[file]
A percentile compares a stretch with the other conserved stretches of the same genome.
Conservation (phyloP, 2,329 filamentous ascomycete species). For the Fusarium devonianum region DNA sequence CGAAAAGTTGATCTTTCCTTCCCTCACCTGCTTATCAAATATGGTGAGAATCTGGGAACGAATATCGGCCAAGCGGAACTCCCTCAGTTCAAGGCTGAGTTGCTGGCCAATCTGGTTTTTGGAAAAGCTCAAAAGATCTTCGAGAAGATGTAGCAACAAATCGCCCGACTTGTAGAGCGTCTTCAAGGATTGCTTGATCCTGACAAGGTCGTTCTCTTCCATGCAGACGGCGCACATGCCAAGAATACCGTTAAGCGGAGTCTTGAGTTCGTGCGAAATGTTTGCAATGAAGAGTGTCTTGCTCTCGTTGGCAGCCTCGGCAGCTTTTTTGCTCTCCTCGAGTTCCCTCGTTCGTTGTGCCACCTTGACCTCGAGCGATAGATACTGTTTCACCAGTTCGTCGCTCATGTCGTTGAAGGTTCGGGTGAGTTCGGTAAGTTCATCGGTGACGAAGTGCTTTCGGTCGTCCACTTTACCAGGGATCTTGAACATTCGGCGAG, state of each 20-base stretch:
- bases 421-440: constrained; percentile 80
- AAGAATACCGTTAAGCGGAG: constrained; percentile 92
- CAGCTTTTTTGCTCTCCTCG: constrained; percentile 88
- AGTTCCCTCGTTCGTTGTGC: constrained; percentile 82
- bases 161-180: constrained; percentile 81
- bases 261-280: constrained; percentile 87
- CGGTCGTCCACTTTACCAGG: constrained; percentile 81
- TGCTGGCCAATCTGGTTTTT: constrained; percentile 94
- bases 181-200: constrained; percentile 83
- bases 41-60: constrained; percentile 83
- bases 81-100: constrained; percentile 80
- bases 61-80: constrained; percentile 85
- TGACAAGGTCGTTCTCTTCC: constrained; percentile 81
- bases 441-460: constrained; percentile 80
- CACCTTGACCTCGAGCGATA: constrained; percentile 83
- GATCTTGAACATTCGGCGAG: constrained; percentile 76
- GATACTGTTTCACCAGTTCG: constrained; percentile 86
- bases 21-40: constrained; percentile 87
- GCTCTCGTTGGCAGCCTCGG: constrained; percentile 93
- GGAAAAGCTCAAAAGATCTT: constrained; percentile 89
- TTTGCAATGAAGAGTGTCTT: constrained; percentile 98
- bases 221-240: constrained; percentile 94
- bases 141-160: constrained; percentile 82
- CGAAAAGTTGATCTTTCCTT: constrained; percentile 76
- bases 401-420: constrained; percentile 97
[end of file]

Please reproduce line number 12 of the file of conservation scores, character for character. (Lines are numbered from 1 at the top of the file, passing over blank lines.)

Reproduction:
- bases 41-60: constrained; percentile 83